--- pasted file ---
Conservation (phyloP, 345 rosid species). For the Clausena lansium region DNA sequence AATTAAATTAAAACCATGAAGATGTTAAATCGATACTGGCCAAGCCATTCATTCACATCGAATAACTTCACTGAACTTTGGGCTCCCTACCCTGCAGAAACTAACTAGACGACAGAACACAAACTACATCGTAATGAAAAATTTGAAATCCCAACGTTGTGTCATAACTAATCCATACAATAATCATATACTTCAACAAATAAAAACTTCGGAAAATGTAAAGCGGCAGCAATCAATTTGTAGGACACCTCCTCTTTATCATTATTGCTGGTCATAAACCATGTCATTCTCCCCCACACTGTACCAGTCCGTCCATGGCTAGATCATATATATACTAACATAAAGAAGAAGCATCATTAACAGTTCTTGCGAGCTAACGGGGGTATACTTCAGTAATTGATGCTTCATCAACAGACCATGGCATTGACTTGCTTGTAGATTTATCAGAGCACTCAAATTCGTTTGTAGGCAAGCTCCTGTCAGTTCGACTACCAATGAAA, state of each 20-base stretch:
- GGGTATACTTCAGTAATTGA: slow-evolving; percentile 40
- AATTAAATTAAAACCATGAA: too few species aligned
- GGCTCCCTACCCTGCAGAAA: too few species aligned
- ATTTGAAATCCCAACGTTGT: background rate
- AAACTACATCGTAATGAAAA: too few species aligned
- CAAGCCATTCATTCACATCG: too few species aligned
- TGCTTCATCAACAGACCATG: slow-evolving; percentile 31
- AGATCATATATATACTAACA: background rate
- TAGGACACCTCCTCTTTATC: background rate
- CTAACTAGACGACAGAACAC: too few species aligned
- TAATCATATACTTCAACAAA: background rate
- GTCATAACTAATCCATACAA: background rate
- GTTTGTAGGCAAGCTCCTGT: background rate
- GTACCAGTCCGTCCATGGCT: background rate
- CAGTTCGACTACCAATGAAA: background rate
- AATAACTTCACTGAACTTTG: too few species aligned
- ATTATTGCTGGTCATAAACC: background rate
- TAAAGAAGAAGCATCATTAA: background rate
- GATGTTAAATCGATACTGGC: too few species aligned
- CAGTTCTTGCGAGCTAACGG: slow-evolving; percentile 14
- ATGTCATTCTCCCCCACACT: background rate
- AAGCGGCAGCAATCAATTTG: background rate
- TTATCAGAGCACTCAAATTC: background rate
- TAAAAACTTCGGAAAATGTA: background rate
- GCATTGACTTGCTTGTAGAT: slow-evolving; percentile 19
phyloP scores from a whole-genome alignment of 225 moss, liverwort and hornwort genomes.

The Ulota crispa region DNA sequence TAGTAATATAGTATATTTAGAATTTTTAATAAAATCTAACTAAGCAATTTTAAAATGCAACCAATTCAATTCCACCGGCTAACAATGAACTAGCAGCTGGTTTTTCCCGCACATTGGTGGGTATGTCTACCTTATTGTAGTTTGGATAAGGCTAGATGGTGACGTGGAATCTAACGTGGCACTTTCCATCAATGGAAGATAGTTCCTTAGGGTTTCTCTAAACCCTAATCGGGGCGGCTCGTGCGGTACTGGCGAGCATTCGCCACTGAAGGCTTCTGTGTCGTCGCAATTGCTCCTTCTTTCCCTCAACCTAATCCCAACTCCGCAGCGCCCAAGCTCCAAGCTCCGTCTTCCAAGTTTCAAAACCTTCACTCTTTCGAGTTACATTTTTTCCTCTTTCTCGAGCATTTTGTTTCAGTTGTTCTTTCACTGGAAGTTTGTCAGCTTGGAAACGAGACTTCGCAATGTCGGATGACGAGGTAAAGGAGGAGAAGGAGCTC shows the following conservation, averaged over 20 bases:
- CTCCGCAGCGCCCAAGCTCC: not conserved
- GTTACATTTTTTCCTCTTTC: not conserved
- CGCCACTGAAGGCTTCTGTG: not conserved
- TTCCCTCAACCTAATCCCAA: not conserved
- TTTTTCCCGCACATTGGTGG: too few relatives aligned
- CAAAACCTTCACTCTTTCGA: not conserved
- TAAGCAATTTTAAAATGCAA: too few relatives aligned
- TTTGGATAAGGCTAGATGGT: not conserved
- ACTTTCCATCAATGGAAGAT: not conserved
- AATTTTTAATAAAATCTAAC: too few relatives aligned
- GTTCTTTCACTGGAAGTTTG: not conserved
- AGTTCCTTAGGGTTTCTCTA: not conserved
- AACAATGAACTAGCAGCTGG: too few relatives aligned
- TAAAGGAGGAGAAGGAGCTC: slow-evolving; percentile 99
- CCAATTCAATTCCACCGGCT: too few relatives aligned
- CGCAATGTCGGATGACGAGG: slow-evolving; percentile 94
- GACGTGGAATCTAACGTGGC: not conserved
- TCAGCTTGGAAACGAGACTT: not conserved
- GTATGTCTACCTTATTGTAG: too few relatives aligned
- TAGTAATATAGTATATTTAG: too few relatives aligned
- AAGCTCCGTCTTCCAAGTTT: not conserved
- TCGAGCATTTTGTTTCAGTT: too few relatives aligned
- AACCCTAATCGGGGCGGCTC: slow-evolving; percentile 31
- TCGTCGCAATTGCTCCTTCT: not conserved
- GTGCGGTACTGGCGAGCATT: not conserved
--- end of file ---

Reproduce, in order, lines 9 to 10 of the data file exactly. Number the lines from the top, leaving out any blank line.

- AGATCATATATATACTAACA: background rate
- TAGGACACCTCCTCTTTATC: background rate